Parameters of the Optimization Model
Among all the 16 dual-wavelength sources and 32 detectors available with the Brainsight fNIRS system, we used half the optodes available, which would allow us to mirror the final montage to acquire homologous contralateral regions as well. Therefore, the configuration parameters of the optimization model are sources and detectors among a choice of optode holders when performing the optimization on the EEG/fNIRS cap with the isometric arrangement [Fig. 1(b)] and optode holders when performing the optimization on the virtual 10/05 arrangement [Fig. 1(d)]. In the simulation configuration involving two symmetrical VOIs, we used all the optodes available on the system, i.e., in this case, sources and detectors. The branch-and-bound algorithm was launched for each of the simulated VOI configurations and each optode holder arrangement separately.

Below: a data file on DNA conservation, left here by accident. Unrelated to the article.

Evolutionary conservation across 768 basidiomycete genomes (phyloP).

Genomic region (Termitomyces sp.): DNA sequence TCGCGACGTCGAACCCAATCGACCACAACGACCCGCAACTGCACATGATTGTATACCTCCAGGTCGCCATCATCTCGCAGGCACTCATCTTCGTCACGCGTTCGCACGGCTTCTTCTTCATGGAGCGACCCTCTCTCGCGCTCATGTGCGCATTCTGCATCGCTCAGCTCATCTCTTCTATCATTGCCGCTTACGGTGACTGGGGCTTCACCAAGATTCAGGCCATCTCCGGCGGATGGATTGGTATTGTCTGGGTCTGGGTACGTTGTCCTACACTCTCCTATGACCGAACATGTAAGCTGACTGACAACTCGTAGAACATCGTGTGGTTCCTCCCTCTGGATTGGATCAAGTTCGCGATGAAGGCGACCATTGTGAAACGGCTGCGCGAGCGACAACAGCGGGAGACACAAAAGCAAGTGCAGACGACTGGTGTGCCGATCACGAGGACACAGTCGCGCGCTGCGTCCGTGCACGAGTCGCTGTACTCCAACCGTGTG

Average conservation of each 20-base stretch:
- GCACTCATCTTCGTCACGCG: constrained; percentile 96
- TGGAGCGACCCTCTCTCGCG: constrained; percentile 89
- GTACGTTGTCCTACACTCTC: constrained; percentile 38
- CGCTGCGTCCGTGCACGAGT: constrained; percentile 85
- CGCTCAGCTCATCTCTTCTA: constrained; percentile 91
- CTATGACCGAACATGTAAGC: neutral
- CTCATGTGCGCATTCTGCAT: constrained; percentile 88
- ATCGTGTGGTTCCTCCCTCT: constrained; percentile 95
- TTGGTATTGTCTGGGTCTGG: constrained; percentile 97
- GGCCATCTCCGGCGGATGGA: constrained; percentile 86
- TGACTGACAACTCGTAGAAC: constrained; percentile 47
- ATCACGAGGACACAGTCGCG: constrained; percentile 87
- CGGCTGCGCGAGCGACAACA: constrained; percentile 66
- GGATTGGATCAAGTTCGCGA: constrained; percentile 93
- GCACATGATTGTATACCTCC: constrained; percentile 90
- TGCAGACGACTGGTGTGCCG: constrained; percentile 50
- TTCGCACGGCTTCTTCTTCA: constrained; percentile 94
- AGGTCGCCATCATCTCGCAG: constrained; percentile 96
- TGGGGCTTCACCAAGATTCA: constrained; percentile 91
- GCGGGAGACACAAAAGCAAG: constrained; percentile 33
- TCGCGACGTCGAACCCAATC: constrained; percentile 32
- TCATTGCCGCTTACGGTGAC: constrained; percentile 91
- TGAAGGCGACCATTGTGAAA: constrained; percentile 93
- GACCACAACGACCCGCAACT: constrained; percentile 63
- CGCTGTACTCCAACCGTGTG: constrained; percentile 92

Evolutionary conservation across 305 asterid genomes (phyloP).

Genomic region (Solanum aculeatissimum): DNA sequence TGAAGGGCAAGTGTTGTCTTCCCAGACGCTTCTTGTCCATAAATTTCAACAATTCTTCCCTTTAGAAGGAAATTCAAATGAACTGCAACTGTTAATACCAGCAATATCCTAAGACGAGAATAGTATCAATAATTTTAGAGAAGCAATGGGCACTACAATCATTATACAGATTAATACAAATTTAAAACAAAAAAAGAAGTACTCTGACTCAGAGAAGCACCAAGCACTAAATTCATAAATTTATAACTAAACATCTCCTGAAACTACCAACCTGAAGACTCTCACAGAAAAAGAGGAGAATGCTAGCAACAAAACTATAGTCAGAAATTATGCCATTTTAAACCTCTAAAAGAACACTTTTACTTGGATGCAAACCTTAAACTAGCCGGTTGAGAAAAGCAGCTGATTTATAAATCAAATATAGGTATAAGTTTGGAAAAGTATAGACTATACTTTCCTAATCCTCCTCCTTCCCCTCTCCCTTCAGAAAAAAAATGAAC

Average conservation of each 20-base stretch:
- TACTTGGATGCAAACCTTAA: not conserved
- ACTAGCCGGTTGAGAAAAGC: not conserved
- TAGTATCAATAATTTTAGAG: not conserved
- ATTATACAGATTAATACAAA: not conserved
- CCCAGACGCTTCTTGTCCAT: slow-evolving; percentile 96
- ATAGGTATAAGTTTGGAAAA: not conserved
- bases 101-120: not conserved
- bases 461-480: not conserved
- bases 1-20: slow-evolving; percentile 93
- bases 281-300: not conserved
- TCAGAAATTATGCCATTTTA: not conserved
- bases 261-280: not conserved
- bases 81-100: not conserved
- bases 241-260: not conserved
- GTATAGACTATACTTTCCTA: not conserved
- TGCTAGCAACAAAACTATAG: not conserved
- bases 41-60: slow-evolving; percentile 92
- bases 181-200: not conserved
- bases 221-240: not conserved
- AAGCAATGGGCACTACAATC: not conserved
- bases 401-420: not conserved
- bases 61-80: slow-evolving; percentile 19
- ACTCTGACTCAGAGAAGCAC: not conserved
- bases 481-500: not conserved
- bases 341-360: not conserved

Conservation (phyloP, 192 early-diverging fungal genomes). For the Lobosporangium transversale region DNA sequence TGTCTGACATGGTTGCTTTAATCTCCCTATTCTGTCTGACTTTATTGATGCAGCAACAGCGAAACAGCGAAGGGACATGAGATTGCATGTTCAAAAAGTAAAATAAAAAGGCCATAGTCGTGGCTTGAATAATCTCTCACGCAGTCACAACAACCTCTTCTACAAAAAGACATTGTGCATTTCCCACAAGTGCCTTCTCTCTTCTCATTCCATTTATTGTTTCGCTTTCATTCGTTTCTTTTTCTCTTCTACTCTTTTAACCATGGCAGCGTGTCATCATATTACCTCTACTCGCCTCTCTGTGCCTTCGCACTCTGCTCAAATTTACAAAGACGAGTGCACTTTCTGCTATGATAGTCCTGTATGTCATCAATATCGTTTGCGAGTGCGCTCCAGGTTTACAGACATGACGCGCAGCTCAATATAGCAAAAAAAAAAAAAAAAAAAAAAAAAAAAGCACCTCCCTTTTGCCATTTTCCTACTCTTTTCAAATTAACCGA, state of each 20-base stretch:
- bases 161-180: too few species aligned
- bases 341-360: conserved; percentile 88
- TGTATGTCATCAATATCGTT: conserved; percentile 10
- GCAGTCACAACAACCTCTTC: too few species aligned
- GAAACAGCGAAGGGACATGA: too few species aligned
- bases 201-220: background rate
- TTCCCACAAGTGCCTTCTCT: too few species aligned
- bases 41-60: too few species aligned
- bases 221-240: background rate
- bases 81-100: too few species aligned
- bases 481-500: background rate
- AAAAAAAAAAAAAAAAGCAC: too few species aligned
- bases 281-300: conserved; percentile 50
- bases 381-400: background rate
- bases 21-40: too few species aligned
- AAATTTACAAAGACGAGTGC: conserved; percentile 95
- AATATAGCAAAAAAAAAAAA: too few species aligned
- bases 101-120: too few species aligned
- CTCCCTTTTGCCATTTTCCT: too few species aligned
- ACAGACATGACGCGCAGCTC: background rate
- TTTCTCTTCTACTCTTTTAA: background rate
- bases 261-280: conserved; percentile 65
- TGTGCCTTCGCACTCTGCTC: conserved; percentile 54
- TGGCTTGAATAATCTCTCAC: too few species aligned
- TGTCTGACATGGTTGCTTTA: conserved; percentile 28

Comparison of the Optimal Montages with Regular Arrangements of Sources and Detectors
Once the isometric optimal () and 10/05 optimal () montages were obtained for each simulated VOI, and were calculated for each SD pair of the montage. Then the topography was estimated by mapping the resulting value at each channel location (or sampling point). A channel location was defined as the middle point between the corresponding source and detector. The topography was then interpolated on the skin mesh using an inverse distance weighting interpolation scheme as in Aihara et al.65 and Takeuchi et al.66 The topographic maps were finally compared with the maps obtained when using three other arrangements of sources and detectors that we will consider as references.